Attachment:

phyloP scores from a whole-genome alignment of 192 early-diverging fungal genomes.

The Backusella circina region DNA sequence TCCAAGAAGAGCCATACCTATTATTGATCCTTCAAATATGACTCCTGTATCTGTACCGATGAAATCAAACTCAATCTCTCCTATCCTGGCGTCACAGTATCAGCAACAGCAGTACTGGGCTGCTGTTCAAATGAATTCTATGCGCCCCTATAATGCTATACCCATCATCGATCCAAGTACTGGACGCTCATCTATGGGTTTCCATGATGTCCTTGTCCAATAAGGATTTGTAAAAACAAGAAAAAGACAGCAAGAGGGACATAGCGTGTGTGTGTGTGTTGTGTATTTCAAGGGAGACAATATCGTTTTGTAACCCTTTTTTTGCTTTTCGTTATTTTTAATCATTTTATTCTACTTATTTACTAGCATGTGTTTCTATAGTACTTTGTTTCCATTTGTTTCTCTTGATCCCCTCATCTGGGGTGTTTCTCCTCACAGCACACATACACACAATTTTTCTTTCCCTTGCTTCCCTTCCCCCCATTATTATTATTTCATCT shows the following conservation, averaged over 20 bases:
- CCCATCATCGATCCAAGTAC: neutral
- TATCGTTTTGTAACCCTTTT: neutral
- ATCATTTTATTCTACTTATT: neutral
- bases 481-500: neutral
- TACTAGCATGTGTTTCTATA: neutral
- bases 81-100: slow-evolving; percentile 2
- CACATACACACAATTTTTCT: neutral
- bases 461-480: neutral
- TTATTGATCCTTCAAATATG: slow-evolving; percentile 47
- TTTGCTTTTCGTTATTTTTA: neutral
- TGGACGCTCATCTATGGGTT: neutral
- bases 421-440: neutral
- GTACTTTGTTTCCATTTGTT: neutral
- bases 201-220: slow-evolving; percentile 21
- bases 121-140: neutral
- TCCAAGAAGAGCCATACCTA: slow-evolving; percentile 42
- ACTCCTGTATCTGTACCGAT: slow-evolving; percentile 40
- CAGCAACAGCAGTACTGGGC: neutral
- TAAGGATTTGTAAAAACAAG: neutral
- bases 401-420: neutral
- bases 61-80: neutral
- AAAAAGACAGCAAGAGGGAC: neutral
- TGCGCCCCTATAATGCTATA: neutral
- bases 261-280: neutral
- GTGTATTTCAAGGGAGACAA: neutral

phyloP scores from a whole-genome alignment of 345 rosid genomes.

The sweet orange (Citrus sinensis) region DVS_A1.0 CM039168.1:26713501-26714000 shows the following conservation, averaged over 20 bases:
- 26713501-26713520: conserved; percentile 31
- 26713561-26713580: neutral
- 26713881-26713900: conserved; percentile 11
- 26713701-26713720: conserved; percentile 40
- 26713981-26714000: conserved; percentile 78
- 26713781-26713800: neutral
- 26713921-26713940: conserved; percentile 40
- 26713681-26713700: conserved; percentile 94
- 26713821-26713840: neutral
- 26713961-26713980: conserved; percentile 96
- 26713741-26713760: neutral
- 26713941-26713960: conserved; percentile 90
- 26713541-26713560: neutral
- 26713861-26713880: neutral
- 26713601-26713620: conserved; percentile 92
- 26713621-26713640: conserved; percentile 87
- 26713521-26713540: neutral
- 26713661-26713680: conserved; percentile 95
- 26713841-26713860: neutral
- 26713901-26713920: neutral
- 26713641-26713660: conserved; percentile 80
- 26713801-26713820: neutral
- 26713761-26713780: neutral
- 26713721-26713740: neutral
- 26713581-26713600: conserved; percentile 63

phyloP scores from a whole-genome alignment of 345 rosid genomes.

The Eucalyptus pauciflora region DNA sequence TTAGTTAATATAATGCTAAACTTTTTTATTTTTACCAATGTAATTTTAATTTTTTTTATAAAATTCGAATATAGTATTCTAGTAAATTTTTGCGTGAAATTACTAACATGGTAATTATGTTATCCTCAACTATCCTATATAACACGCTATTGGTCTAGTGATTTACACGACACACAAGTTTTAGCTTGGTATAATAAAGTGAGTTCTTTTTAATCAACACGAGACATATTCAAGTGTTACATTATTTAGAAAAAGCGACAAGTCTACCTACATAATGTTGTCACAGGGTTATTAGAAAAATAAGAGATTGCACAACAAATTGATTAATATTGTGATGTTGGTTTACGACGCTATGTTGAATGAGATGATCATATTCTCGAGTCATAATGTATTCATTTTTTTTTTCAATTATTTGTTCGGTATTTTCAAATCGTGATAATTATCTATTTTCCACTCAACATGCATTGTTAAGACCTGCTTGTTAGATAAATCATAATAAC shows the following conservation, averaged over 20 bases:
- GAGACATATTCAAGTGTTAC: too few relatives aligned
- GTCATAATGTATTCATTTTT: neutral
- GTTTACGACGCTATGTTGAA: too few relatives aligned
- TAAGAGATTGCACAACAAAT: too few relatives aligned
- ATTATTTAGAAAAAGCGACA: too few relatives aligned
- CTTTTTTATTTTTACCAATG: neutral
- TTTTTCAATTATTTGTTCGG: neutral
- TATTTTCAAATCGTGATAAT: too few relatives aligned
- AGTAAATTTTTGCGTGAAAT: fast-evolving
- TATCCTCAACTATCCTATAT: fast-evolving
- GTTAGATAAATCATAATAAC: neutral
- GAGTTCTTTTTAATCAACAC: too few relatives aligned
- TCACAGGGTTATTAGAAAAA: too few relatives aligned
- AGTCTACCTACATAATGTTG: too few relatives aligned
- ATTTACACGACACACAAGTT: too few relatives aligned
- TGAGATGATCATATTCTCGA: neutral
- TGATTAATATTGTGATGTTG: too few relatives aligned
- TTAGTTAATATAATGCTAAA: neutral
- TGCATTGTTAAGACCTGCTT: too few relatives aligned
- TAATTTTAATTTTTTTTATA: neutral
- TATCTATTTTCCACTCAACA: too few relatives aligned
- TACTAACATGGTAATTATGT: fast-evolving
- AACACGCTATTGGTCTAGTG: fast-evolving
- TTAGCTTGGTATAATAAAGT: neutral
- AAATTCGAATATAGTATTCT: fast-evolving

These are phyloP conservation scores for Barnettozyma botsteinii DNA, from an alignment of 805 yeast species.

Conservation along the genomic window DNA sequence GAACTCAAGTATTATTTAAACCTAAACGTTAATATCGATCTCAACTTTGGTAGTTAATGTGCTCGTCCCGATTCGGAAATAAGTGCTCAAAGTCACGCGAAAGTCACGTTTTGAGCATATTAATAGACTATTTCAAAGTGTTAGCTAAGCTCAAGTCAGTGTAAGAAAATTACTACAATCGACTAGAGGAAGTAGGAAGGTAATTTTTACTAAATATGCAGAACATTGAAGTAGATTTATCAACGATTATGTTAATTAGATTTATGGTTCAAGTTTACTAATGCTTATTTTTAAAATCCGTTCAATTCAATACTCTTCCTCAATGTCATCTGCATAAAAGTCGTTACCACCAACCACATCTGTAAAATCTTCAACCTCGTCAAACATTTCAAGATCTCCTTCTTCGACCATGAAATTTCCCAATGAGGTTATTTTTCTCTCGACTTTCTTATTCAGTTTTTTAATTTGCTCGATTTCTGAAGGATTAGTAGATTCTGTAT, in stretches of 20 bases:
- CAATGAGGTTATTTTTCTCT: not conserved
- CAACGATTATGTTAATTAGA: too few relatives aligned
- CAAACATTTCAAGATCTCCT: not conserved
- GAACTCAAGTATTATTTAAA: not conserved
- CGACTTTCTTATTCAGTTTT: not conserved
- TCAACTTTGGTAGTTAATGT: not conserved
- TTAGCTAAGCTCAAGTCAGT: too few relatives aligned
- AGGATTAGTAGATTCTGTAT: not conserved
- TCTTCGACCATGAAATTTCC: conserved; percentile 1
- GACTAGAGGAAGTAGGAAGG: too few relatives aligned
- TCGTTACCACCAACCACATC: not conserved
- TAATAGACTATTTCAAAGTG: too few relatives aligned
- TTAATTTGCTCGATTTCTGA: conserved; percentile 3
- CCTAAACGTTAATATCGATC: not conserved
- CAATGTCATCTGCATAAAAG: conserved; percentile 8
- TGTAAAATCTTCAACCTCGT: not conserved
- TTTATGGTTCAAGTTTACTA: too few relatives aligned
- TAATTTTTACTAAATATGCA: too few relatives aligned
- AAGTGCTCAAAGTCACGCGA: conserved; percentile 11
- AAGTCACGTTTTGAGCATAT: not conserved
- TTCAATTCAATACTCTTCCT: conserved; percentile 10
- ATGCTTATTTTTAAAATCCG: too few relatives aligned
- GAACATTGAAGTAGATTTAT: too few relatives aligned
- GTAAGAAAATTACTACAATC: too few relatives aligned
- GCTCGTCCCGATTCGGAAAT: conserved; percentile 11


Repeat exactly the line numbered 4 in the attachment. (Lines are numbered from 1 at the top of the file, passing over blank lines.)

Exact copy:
- TATCGTTTTGTAACCCTTTT: neutral